We hear from the ECLT network
Many systems in nature and in human activities can be represented as networks of interacting units that can exchange matter or information. This modelization, combined with techniques from graph theory, statistical physics and data analysis, has led to important results and insights in numerous fields. In some interesting cases, however, the edges are not continuously active so that, like network topology, the temporal structure of edge activations can affect the behavior of a dynamic process occurring on the network. We will review the recent field of time evolving networks and discuss some recent applications to epidemic modelling and contact tracing dynamics.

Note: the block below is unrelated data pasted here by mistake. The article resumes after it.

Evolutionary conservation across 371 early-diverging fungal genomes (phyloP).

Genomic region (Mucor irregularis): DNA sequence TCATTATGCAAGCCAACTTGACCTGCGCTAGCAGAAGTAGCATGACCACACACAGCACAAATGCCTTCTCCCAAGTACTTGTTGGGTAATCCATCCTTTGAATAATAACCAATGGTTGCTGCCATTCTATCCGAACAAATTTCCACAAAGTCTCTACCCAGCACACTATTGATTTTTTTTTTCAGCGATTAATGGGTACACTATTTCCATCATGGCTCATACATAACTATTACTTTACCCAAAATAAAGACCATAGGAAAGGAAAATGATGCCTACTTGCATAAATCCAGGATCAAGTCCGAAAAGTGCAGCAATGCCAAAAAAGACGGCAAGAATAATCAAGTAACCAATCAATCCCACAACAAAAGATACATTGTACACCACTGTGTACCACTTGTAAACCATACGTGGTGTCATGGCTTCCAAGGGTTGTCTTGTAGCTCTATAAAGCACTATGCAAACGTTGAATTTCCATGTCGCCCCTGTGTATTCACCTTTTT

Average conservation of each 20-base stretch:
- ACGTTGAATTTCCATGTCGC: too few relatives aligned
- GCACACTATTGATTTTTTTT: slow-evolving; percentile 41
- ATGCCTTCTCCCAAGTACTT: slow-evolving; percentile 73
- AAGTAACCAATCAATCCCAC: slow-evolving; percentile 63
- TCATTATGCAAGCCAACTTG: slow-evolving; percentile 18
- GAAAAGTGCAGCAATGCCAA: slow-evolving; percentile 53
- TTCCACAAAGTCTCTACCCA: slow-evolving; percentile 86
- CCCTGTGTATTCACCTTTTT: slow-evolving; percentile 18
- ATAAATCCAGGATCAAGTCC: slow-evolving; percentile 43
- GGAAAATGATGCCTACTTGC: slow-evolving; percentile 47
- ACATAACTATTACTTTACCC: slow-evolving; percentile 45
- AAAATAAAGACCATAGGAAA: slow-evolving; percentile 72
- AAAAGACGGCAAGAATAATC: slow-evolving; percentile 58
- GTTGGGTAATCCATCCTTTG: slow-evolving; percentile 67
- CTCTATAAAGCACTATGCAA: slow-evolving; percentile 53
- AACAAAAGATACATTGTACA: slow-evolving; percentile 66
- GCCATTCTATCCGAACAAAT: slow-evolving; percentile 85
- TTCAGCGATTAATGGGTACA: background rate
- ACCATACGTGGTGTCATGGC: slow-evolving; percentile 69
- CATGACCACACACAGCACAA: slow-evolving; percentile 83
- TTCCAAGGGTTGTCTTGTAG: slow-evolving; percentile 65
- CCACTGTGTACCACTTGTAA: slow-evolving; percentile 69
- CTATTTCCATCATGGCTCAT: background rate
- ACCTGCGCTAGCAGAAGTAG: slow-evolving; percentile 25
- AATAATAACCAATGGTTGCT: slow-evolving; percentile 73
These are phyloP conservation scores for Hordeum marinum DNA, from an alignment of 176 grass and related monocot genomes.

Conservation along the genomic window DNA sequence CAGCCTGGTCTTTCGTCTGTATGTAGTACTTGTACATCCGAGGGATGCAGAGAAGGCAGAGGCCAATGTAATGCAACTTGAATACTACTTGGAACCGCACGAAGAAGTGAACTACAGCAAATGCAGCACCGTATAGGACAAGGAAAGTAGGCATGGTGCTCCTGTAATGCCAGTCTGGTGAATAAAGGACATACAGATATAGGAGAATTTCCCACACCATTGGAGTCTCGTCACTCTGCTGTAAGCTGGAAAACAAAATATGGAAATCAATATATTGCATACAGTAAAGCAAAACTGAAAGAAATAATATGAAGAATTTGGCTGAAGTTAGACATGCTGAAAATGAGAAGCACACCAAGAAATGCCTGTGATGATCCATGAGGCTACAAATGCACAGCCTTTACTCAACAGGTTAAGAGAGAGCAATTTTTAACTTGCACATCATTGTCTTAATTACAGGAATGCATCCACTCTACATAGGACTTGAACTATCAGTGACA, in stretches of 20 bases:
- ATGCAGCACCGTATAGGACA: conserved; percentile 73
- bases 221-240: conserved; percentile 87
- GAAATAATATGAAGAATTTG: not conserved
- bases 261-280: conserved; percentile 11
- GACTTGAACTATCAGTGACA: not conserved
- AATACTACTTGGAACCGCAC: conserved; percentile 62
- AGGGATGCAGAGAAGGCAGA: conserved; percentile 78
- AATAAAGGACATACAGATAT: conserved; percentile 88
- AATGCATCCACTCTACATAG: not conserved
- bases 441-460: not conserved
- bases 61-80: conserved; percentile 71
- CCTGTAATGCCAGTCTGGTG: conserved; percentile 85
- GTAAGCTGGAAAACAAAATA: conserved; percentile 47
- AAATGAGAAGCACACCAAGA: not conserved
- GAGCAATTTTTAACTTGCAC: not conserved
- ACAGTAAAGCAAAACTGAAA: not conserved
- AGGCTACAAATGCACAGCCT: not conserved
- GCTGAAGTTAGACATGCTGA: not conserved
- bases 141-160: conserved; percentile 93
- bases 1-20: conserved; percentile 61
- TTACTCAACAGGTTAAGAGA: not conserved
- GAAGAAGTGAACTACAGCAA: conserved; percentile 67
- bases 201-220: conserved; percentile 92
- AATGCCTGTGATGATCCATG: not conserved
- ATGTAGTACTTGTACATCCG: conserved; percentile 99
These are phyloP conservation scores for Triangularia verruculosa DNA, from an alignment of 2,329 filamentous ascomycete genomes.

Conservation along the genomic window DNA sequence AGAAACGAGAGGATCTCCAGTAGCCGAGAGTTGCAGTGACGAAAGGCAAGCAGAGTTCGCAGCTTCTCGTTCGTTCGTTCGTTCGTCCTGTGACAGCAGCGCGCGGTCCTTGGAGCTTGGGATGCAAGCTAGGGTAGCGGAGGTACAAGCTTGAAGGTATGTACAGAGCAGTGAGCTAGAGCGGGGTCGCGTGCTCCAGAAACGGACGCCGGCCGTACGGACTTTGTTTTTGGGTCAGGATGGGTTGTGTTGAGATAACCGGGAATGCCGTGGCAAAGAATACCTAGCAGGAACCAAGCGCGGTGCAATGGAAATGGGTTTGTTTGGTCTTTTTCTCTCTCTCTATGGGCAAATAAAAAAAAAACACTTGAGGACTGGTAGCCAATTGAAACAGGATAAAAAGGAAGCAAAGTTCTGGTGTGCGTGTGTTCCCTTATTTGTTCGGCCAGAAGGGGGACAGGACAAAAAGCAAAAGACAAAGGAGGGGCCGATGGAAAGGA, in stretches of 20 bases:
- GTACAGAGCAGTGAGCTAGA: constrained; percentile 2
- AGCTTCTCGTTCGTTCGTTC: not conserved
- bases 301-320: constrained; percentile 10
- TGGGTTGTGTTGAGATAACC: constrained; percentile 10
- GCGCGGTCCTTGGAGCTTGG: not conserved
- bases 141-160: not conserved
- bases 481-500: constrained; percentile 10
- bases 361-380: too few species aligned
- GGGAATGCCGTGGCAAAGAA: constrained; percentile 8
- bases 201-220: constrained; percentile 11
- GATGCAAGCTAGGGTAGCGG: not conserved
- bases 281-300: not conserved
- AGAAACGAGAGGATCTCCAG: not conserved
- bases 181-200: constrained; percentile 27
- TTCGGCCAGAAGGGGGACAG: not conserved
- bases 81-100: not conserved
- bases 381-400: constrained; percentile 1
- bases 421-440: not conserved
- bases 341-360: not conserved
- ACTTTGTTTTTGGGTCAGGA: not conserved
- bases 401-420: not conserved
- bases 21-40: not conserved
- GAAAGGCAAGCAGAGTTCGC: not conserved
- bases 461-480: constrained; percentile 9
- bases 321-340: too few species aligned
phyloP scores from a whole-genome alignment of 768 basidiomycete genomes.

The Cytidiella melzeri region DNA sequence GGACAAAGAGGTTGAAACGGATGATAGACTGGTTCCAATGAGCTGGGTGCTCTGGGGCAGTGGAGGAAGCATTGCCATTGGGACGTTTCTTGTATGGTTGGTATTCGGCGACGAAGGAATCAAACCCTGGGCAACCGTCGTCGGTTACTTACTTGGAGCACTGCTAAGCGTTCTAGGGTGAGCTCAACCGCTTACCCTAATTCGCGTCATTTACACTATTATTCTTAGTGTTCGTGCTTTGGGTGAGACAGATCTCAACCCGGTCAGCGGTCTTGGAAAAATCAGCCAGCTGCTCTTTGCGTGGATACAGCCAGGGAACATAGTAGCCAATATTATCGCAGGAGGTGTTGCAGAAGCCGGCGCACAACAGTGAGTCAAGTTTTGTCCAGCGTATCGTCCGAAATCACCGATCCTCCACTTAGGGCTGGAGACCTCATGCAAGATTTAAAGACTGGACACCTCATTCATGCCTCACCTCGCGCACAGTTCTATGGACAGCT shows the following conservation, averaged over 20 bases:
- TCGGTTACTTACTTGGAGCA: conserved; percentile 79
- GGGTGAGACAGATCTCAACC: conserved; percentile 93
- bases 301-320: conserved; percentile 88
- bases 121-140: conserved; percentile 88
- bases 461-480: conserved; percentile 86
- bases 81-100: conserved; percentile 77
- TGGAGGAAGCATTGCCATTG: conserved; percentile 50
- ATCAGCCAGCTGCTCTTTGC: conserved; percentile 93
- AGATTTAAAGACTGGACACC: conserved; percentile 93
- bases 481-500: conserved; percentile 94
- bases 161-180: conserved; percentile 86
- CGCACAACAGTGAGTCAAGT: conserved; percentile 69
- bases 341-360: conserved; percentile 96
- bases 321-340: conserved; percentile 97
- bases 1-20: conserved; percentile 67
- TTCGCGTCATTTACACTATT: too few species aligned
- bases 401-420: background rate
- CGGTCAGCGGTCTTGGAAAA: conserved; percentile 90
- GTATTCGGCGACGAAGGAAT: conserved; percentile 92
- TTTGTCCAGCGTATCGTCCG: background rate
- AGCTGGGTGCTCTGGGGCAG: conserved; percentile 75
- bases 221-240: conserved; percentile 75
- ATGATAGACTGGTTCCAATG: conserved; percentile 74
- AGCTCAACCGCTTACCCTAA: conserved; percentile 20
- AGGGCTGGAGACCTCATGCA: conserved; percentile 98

Raffaella Burioni is an Associate Professor of Theoretical Condensed Matter Physics in the Department of Mathematics, Physics and Computer Science at the University of Parma. She received her Master degree in Physics from the II University of Rome, a Ph.D. in Theoretical Physics from Sapienza University in Rome and she was a postdoctoral fellow at the Laboratoire de Physique Théorique of the Ecole Normale Supérieure in Paris and at the Department of Physics of the University of Milan. With her group of Statistical Physics of Complex Systems she studies dynamical processes on graphs, in complex environments and on networks, to understand how the network structure and the dynamics of interactions influence processes like diffusion, transport and synchronisation, in natural and man-made systems.